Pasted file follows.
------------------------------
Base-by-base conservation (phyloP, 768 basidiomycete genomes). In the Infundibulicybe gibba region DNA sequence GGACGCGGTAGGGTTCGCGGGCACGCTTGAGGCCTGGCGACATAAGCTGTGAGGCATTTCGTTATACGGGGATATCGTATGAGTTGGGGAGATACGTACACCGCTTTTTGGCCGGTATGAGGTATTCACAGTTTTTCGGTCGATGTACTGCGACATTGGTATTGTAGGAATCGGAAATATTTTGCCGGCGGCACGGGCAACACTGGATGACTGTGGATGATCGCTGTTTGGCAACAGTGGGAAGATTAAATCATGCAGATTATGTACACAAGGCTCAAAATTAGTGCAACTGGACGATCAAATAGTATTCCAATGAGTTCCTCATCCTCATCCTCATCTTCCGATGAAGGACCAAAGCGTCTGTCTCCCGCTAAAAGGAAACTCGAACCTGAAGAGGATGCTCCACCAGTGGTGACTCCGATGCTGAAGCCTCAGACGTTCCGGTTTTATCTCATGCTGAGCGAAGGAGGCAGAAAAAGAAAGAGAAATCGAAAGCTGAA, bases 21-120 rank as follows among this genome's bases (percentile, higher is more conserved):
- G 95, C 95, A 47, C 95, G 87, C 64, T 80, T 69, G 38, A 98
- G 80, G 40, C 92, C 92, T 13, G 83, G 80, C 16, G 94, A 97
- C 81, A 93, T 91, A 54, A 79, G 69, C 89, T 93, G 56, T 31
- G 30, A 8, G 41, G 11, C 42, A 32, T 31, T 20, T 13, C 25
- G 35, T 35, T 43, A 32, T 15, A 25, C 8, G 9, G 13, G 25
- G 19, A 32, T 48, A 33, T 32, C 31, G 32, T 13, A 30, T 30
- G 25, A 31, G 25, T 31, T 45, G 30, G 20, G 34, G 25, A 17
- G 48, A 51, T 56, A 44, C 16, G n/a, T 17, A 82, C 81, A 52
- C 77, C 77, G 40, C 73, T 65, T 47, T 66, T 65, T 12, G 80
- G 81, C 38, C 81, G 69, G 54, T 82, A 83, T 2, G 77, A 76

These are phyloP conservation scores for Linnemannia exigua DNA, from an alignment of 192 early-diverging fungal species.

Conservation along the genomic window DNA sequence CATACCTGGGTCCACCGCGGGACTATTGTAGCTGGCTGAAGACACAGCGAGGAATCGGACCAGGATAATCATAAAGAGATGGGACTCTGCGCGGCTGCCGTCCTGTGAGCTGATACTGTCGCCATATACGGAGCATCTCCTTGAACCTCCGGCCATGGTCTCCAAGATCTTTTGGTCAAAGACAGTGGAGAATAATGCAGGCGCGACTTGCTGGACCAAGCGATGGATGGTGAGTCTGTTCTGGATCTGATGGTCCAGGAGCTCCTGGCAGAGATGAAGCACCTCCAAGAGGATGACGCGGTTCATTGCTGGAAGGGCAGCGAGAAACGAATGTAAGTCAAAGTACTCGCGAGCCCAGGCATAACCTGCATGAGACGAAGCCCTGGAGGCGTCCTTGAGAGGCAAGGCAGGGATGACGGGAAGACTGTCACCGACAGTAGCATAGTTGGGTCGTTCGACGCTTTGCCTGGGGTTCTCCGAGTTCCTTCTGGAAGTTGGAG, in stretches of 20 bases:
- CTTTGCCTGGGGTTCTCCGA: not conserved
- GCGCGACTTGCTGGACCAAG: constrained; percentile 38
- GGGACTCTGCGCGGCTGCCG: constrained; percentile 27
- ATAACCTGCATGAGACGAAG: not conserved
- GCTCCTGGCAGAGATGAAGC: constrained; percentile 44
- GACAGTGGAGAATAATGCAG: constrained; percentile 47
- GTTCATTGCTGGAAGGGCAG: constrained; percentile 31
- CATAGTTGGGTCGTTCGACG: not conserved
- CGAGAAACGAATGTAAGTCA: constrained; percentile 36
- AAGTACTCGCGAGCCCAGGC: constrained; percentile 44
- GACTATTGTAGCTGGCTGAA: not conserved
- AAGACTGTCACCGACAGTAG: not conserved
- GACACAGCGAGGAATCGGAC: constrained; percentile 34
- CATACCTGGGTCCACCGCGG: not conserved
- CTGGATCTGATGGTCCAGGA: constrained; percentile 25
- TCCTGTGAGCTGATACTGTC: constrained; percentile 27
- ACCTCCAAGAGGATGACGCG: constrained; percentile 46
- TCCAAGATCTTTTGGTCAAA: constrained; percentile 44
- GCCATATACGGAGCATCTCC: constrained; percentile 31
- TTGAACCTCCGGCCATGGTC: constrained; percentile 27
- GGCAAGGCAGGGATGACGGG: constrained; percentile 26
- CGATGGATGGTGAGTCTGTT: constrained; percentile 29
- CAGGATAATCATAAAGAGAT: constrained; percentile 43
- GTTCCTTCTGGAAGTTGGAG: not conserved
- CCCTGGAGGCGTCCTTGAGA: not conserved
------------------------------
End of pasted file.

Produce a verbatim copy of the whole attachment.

Base-by-base conservation (phyloP, 768 basidiomycete genomes). In the Infundibulicybe gibba region DNA sequence GGACGCGGTAGGGTTCGCGGGCACGCTTGAGGCCTGGCGACATAAGCTGTGAGGCATTTCGTTATACGGGGATATCGTATGAGTTGGGGAGATACGTACACCGCTTTTTGGCCGGTATGAGGTATTCACAGTTTTTCGGTCGATGTACTGCGACATTGGTATTGTAGGAATCGGAAATATTTTGCCGGCGGCACGGGCAACACTGGATGACTGTGGATGATCGCTGTTTGGCAACAGTGGGAAGATTAAATCATGCAGATTATGTACACAAGGCTCAAAATTAGTGCAACTGGACGATCAAATAGTATTCCAATGAGTTCCTCATCCTCATCCTCATCTTCCGATGAAGGACCAAAGCGTCTGTCTCCCGCTAAAAGGAAACTCGAACCTGAAGAGGATGCTCCACCAGTGGTGACTCCGATGCTGAAGCCTCAGACGTTCCGGTTTTATCTCATGCTGAGCGAAGGAGGCAGAAAAAGAAAGAGAAATCGAAAGCTGAA, bases 21-120 rank as follows among this genome's bases (percentile, higher is more conserved):
- G 95, C 95, A 47, C 95, G 87, C 64, T 80, T 69, G 38, A 98
- G 80, G 40, C 92, C 92, T 13, G 83, G 80, C 16, G 94, A 97
- C 81, A 93, T 91, A 54, A 79, G 69, C 89, T 93, G 56, T 31
- G 30, A 8, G 41, G 11, C 42, A 32, T 31, T 20, T 13, C 25
- G 35, T 35, T 43, A 32, T 15, A 25, C 8, G 9, G 13, G 25
- G 19, A 32, T 48, A 33, T 32, C 31, G 32, T 13, A 30, T 30
- G 25, A 31, G 25, T 31, T 45, G 30, G 20, G 34, G 25, A 17
- G 48, A 51, T 56, A 44, C 16, G n/a, T 17, A 82, C 81, A 52
- C 77, C 77, G 40, C 73, T 65, T 47, T 66, T 65, T 12, G 80
- G 81, C 38, C 81, G 69, G 54, T 82, A 83, T 2, G 77, A 76

These are phyloP conservation scores for Linnemannia exigua DNA, from an alignment of 192 early-diverging fungal species.

Conservation along the genomic window DNA sequence CATACCTGGGTCCACCGCGGGACTATTGTAGCTGGCTGAAGACACAGCGAGGAATCGGACCAGGATAATCATAAAGAGATGGGACTCTGCGCGGCTGCCGTCCTGTGAGCTGATACTGTCGCCATATACGGAGCATCTCCTTGAACCTCCGGCCATGGTCTCCAAGATCTTTTGGTCAAAGACAGTGGAGAATAATGCAGGCGCGACTTGCTGGACCAAGCGATGGATGGTGAGTCTGTTCTGGATCTGATGGTCCAGGAGCTCCTGGCAGAGATGAAGCACCTCCAAGAGGATGACGCGGTTCATTGCTGGAAGGGCAGCGAGAAACGAATGTAAGTCAAAGTACTCGCGAGCCCAGGCATAACCTGCATGAGACGAAGCCCTGGAGGCGTCCTTGAGAGGCAAGGCAGGGATGACGGGAAGACTGTCACCGACAGTAGCATAGTTGGGTCGTTCGACGCTTTGCCTGGGGTTCTCCGAGTTCCTTCTGGAAGTTGGAG, in stretches of 20 bases:
- CTTTGCCTGGGGTTCTCCGA: not conserved
- GCGCGACTTGCTGGACCAAG: constrained; percentile 38
- GGGACTCTGCGCGGCTGCCG: constrained; percentile 27
- ATAACCTGCATGAGACGAAG: not conserved
- GCTCCTGGCAGAGATGAAGC: constrained; percentile 44
- GACAGTGGAGAATAATGCAG: constrained; percentile 47
- GTTCATTGCTGGAAGGGCAG: constrained; percentile 31
- CATAGTTGGGTCGTTCGACG: not conserved
- CGAGAAACGAATGTAAGTCA: constrained; percentile 36
- AAGTACTCGCGAGCCCAGGC: constrained; percentile 44
- GACTATTGTAGCTGGCTGAA: not conserved
- AAGACTGTCACCGACAGTAG: not conserved
- GACACAGCGAGGAATCGGAC: constrained; percentile 34
- CATACCTGGGTCCACCGCGG: not conserved
- CTGGATCTGATGGTCCAGGA: constrained; percentile 25
- TCCTGTGAGCTGATACTGTC: constrained; percentile 27
- ACCTCCAAGAGGATGACGCG: constrained; percentile 46
- TCCAAGATCTTTTGGTCAAA: constrained; percentile 44
- GCCATATACGGAGCATCTCC: constrained; percentile 31
- TTGAACCTCCGGCCATGGTC: constrained; percentile 27
- GGCAAGGCAGGGATGACGGG: constrained; percentile 26
- CGATGGATGGTGAGTCTGTT: constrained; percentile 29
- CAGGATAATCATAAAGAGAT: constrained; percentile 43
- GTTCCTTCTGGAAGTTGGAG: not conserved
- CCCTGGAGGCGTCCTTGAGA: not conserved